Doctors to be trained in advanced treatment protocols for neurological disorders, says Tamil Nadu Health Secretary


The training will come about under the Health Department’s MoU with UK’s Kings College Hospital

Tamil Nadu’s Health Department, through a Memorandum of Understanding (MoU) with UK’s Kings College Hospital, will impart training to doctors on advanced treatment protocols for neurological disorders such as Parkinson’s disease, Health Secretary Beela Rajesh said.

Shortly after releasing a video to create awareness on Parkinson’s disease on Wednesday, she said the Kings College Hospital, in the first phase, was focussing on neurological disorders. The MoU was signed during the visit of Chief Minister and Health Minister to the UK.

“The first focus is on bringing in treatment protocols for neurological disorders. There are advanced treatment protocols in many foreign countries. We will be training our doctors and starting the procedures here,” she said. Hands-on training and demonstrations would also be organised for doctors, she added.

As per an announcement in the Assembly, a neurological rehabilitation unit will be established at the Government Institute of Rehabilitation Medicine, K.K. Nagar at a cost of ₹64 crore. “When a person is diagnosed with a neuro-degenerative disease and is prescribed medicines, he/she also needs therapy on a long-term basis. They may require physiotherapy and cognitive therapy. This unit will cater to these needs. We are forming an expert committee to establish this unit and the views of survivors and NGOs will be obtained,” she added.

The release of the video, ‘Dancing with a stranger’, was jointly organised by SAAR Foundation (Support Awareness Action Rehabilitate) And IAPG (Indian Alliance of Patient Groups). The video features Shanthipriya Siva, an ophthalmologist who was diagnosed with young onset Parkinson’s eight years ago.

“Parkinson’s disease is a chronic neuro-degenerative progressive disorder. Approximately, one per cent of those aged above 60 years suffer from Parkinson’s. When it affects persons before the age of 40, it is known as young onset Parkinson’s disease. There are problems of late diagnosis, social stigma and lack of awareness among patients and caregivers and lack of a holistic approach to manage the disease. Poor patients will benefit if Deep Brain Stimulation is brought under the Chief Minister’s Comprehensive Health Insurance Scheme,” Dr. Shanthipriya Siva said.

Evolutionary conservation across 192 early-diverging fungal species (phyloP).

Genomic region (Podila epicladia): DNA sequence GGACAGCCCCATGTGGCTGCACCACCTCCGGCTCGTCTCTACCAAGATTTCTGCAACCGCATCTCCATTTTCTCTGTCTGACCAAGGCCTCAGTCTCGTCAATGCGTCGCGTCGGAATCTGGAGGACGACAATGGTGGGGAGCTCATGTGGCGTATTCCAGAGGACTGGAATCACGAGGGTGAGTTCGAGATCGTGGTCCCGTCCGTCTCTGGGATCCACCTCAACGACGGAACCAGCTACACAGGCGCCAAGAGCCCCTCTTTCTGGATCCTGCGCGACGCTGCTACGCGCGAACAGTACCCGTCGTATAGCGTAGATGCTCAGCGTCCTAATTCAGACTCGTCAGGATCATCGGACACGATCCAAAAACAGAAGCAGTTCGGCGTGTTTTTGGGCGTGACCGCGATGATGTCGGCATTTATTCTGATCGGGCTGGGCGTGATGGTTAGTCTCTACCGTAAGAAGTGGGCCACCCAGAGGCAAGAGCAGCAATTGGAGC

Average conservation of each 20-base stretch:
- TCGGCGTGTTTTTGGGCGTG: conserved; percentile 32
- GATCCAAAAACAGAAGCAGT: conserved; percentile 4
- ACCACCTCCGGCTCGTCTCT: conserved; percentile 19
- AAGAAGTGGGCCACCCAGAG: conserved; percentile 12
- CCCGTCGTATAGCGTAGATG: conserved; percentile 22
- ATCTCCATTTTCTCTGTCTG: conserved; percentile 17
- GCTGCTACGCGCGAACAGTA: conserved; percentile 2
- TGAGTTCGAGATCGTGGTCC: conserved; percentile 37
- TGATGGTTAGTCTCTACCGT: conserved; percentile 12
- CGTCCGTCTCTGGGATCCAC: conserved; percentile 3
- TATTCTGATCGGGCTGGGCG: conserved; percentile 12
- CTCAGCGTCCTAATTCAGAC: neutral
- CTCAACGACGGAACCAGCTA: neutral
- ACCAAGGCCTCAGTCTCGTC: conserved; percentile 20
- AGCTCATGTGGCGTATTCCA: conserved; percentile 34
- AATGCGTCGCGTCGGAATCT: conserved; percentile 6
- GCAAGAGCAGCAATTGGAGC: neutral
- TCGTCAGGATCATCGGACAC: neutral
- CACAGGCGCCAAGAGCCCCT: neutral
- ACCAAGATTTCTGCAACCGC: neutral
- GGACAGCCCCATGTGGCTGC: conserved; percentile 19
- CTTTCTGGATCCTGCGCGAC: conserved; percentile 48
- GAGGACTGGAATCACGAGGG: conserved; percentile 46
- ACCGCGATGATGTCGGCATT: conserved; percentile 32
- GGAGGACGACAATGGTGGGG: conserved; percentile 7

V. Natarajan, retired professor of Neurology, said there was a misconception among people that Parkinson’s was a deadly disease but there was no need for fear.

Lakshmi Narasimhan, head of neurology, Rajiv Gandhi Government General Hospital, said the symptoms included tremors in hand or feet, slowness in walking, reduction in hand swing while walking, constipation and body stiffness. “It is a treatable disease but not curable. Patients should take medications and follow exercises to lead a normal life,” he added. R. Narayana Babu, director of medical education and Ratna Devi, founder of IAPG also participated.

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Printable version | Jan 24, 2020 3:02:47 AM |

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